This is not the first time I’ve written about the external audit reports of the City of Los Angeles. You know, those affirmations of sound financial condition issued by the audit firm of Simpson and Simpson.
The city issued yet another declaration of fiscal emergency on June 11. It’s getting to be routine business, so routine that perhaps the partners of Simpson and Simpson may not take the resolutions seriously. There was one in 2009, another in 2010 and again in 2011.
Auditors must assess the continued viability, or going concern, of an entity when trends clearly show a deterioration in finances. Do multiple fiscal emergency declarations constitute a trend? The developing convergence of International Accounting Standards with U.S. GAAP will require the use of greater judgment – all available information about the future must be considered when weighing a going concern warning.
There’s plenty of information about the future state of the city’s finances; little of it good news. Will Simpson and Simpson take notice?
Will this recital in the latest resolution get the attention of Simpson and Simpson?
WHEREAS, even with all the drastic steps already taken by the City to close the Fiscal Year 2012-13 General Fund budget deficit, there is no feasible way to balance the budget and to preserve essential public services, without furloughs and other cost saving measures.
It didn’t seem to phase City Contoller Greuel or Budget Chair Paul Krekorian. On her website, Greuel puffed about unsubstantiated savings her department claimed to have identified, but did not offer any comments about the fiscal emergency. Mr. Krekorian made no mention of the resolution, but he did gush over what he considered the passage of a “balanced budget.”
The mayor avoids any discussion of dollars and cents on his page.
Maybe they are hoping the auditors won’t notice if they keep it quiet, but something tells me it would not make a difference even if the resolution was posted on billboards.
There are other recitals containing very serious admissions about the continued unraveling of the city’s financial condition, especially the growing employee retirement entitlements. At a minimum, the audited financial statements should contain considerable disclosures about the state of the civilian and sworn retirement and benefit plans – how about a footnote showing what the unfunded liabilities would be under different plan assets earnings rate assumptions?
This is an issue almost every official in Los Angeles wants to avoid. I fear local political pressures have made public pensions too hot for the auditors to handle. The mayor only recently seemed to take an interest. You might say he was several years late and a few billion dollars short. He’s a lame duck on a track to leave LA behind and take up new digs on the Potomac, so his opinion matters little.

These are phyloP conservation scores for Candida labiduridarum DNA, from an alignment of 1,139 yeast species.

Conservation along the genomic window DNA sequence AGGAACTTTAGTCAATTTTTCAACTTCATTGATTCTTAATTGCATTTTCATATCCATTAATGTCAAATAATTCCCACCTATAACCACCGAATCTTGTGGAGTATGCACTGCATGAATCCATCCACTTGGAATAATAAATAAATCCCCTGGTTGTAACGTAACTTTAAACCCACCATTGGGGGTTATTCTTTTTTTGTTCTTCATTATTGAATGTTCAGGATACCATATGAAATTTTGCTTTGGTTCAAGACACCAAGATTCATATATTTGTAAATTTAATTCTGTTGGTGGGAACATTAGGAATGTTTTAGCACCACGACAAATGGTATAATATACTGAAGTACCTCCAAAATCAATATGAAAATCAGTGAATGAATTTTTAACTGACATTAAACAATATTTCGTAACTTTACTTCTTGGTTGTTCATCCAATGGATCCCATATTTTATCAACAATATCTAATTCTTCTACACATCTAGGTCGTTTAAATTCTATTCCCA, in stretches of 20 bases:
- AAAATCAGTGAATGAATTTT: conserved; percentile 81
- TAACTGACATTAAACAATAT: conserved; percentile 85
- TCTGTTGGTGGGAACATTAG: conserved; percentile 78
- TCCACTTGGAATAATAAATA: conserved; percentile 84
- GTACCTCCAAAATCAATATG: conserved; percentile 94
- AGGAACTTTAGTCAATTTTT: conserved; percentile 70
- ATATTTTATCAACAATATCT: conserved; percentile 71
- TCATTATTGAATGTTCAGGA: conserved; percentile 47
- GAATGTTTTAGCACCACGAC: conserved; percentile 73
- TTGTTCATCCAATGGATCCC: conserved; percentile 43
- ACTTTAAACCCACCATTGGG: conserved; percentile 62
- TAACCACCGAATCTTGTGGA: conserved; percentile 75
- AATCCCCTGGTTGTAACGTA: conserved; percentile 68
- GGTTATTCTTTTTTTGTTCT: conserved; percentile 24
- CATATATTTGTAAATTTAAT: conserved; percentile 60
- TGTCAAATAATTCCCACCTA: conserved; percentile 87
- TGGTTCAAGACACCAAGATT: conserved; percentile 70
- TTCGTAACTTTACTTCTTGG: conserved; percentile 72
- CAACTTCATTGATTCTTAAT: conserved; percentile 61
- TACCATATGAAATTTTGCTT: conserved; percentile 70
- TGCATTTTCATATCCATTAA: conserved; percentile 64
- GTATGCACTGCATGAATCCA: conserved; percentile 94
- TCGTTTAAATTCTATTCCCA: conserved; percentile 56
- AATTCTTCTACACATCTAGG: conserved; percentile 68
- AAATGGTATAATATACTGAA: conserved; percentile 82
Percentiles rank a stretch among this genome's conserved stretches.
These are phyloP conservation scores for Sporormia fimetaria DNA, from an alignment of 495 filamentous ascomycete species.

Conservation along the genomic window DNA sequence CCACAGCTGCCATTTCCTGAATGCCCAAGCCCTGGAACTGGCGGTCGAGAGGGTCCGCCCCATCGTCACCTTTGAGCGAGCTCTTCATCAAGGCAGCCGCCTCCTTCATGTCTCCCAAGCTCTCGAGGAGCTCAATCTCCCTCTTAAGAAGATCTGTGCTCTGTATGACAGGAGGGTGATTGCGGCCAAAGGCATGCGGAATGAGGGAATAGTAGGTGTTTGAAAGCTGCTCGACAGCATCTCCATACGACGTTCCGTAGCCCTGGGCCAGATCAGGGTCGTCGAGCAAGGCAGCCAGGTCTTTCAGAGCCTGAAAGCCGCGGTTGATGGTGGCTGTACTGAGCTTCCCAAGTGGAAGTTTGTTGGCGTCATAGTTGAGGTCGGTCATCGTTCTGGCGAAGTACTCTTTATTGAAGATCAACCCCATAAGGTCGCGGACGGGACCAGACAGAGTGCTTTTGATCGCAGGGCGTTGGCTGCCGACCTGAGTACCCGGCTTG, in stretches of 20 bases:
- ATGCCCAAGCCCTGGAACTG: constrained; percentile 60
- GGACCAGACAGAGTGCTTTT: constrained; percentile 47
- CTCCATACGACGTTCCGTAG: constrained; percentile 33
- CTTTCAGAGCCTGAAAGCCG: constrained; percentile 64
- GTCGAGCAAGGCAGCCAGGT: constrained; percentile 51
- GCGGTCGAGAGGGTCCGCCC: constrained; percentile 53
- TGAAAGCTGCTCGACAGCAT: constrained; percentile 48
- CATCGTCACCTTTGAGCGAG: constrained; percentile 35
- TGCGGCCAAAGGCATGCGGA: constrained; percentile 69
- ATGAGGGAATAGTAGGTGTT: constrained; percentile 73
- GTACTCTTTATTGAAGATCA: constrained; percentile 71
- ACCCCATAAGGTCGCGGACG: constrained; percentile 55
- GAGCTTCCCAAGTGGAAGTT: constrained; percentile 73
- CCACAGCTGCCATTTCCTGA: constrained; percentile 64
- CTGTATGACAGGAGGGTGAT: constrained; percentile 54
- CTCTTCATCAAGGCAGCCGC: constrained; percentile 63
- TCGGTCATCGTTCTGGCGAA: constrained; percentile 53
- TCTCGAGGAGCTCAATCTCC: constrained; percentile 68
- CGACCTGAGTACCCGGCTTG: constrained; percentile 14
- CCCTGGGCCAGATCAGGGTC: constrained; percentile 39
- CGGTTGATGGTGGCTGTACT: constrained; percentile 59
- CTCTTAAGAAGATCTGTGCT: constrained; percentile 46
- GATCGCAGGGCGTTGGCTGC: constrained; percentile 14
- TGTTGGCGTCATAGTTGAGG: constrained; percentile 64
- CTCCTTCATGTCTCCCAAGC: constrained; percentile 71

So who will step up and level with the residents of our city about the diminishing prospects for a sustainable future?
The current crew who runs City Hall won’t because they are married to the public unions. Any talk of playing hardball on benefits will cost them support. The unions will scream about the sanctity of their contracts, but no one cares about the level of service the residents receive.
Jonathan Holtzman and Steve Cikes of the Public Law Group summed up the situation better than anyone in an article posted on their firm’s website: No one likes to hear that promises cannot be fulfilled. But promises to employees and retirees are not the only promises a government makes; it also makes promises to the residents ― promises that induce them to come to a particular city or county. The failure to live up to the latter promises has had a devastating effect on the public’s view of government and contributes significantly to the death spiral in which we find ourselves. For those who work for or with public agencies, it is a broken promise we ignore at our peril.
Will Simpson and Simpson acknowledge their responsibility to the citizens and users of the audited financial statements and disclose the prospects of the uncertain future facing the city?
It is healthy to change audit firms occasionally to get a fresh perspective. A long relationship between a CPA firm and a client could adversely impact the auditor’s independence and lead to biased opinions. This shouldn’t happen – and it usually does not – but when it does, it can be disastrous. Just think of Enron and Arthur Andersen.
Throw politics into a long time client/auditor relationship and you increase the risk of inadequate disclosure.
Let’s not push our luck.